What was it about “Pitch Perfect” that made you want to do it?
I read the script just in a stack that was sent to me and Kay Cannon’s voice is so specific and so funny. A lot of scripts look and smell and sound funny, but don’t actually make you laugh. This one actually just made me actually cackle out loud. I just knew that this was special and I got to meet Kay and realized that she comes from that “30 Rock” world, which is so witty and smart and kind of weird. I love anything that’s a little bit left of center, so it appealed to me on that comic level, then it also had heart. That’s the thing I like best is when something can be subversive and funny like “Avenue Q,” but then it actually delivers a little bit of a gooey center. Then it had music on top of it, so I was pretty much sold. I knew from the minute that I read it, I was like this would be one, a really fun movie to make and two, I feel like I would know what to do with this for a first feature when so many things are unknown.
Since you first found success with musical theater, were music-related films what you were primarily being offered for your first film or what you pursued?
After “Avenue Q,” I was sent a lot of music-based projects – a lot of puppet-based projects, actually – and a lot of projects for kids, just because “Avenue Q” looks sort of like it’s for kids, I guess. I’ve always wondered should I be doing a musical? What does that mean? But ultimately, it didn’t really matter because I’m just drawn to stories that have music in them. I play the piano, music has always been a part of my life. I think it’s part of everyone’s life in some way or another and it’s one of the quickest ways to an emotional connection that you can get. Good movies always need music somehow, so the fact that it had singing and comedy felt like a good fit. It’s so scary to make your first movie. There’s so many things that you don’t know that there were other scripts that I was interested in and maybe would’ve gotten the job, but truth be told, I’m sure my experience with music and singing and dancing helped me get a first movie, which is always a difficult proposition as well.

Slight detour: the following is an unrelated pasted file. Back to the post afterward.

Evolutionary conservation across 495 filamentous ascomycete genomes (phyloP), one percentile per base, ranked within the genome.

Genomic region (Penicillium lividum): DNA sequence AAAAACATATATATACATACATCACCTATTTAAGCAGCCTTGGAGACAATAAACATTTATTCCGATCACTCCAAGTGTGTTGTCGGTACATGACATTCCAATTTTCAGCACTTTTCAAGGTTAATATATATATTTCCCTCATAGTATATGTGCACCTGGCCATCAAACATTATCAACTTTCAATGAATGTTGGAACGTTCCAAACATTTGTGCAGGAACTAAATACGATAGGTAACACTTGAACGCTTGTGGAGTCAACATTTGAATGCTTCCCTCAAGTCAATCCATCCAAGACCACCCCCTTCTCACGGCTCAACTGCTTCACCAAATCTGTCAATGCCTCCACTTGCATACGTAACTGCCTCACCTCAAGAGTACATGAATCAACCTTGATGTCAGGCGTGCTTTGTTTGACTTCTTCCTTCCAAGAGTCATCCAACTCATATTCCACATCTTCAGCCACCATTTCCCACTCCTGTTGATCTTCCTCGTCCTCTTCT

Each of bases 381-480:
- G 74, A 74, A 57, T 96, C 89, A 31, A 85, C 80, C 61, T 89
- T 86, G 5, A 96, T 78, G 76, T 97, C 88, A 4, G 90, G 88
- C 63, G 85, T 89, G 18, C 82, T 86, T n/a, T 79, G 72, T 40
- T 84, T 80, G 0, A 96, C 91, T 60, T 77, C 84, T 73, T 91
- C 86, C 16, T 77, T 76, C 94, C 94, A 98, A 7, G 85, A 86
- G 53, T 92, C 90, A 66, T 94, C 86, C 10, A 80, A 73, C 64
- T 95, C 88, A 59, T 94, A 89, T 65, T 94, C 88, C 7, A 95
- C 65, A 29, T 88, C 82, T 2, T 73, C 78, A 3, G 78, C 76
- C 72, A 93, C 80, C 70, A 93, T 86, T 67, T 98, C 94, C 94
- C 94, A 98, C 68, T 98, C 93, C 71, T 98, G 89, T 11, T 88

This may be a stretch, but did you connect to any degree with the story of the Bellas? Because over the past few years, the popularity of mashups has really grown and as someone who came up in musical theater during that time where there’s a certain form well-established, you had to do something similar to disrupt it while remaining respectful of it.